Monday, 7 January 2008

Coptic Christmas

In the Coptic Orthodox religion Christmas takes place on the 29th of "Kiahk" (a Coptic month), which is equivalent to the 7th of January. Here's the Wikipedia explanation of the dissonance between the two dates:

Until the 16th century, 25 December coincided with 29 Koiak of the Coptic calendar. However, upon the introduction of the Gregorian calendar in 1582, December 25 shifted 10 days earlier in comparison with the Julian and Coptic calendars and a further day each time the Gregorian calendar drops a leap day. This is the reason why Old-Calendrists (using the Julian and Coptic calendars) presently celebrate Christmas on January 7, 13 days after the New-Calendrists (using the Gregorian calendar), who celebrate Christmas on December 25.
The day has been a holiday for all Egyptians for the last four years.
I put together a site with some photographs from my 2006 visit to St Antony's and St Paul's Monasteries, if of interest, at
There are a couple of interesting articles on Al Ahram Weekly about Coptic Christmas. The photo was taken at St Antony's Monastery in the Eastern Desert, a once self-contained fortified village, which is now supplied from the outside world and receives visitors, but, like its neighbour, the Monastery of St Paul the Anchorite retains a very personal and intimate air.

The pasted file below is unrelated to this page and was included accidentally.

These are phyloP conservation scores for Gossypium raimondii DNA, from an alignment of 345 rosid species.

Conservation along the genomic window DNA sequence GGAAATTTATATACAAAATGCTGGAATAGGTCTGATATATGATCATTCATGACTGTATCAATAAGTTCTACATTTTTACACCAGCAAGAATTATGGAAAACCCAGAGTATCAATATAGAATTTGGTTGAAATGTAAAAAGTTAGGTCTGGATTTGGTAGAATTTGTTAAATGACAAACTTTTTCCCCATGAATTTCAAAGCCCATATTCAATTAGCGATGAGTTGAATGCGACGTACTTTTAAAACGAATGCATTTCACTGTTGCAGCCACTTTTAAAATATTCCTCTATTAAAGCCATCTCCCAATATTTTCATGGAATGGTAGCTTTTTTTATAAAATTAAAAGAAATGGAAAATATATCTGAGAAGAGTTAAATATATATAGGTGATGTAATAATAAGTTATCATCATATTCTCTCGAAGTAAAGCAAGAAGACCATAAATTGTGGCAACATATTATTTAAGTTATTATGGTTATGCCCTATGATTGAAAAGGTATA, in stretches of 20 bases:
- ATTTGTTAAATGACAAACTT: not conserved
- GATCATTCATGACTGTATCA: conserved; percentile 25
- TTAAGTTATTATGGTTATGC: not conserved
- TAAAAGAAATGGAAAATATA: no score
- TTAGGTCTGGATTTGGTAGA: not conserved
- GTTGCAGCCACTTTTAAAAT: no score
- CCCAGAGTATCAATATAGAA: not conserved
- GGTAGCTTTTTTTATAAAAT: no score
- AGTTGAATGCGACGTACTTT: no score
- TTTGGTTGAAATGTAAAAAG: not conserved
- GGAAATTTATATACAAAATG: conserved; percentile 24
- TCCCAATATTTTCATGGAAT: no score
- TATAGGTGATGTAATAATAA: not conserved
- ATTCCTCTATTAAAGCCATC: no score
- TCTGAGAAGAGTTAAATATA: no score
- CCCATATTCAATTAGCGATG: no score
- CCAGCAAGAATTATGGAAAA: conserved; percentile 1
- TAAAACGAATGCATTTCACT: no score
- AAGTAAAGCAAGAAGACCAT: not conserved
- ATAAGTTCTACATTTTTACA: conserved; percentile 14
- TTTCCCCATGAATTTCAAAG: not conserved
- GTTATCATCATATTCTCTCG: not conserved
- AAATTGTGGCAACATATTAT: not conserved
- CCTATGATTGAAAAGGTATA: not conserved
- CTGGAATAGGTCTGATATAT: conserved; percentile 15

From 2003:
For the first time ever, 7 January is expected to be a quiet, traffic- free day on the streets throughout Egypt. President Hosni Mubarak has announced that Coptic Christmas -- which falls at the end of the first week of the year -- will be a national holiday for all Egyptians -- not just Copts. Until the president issued his decree, Copts were entitled to take the day off, but otherwise it was business as usual.
From 2006:
Gamal Nkrumah assesses the coincidence of two Christmases, New Year's Eve and Eid Al-Adha, all occurring within the space of barely three weeks.
From 2006:
A Cairene family tells Hicham Safieddine why the New Year holiday season will never upstage the thrill of Coptic Christmas
From 2007:
On Coptic Christmas, Mohamed Wassim turned his lens to the Monastery of Saint Paul. Located in the Eastern Desert, Saint Paul Monastery remains one of the most popular in Egypt, attracting a regular horde of visitors tempted as much by the desert journey as by the architectural and spiritual experience. There is also an article on the Tour Egypt website which gives a good overview of Coptic Chrismas, and how it is celebrated.

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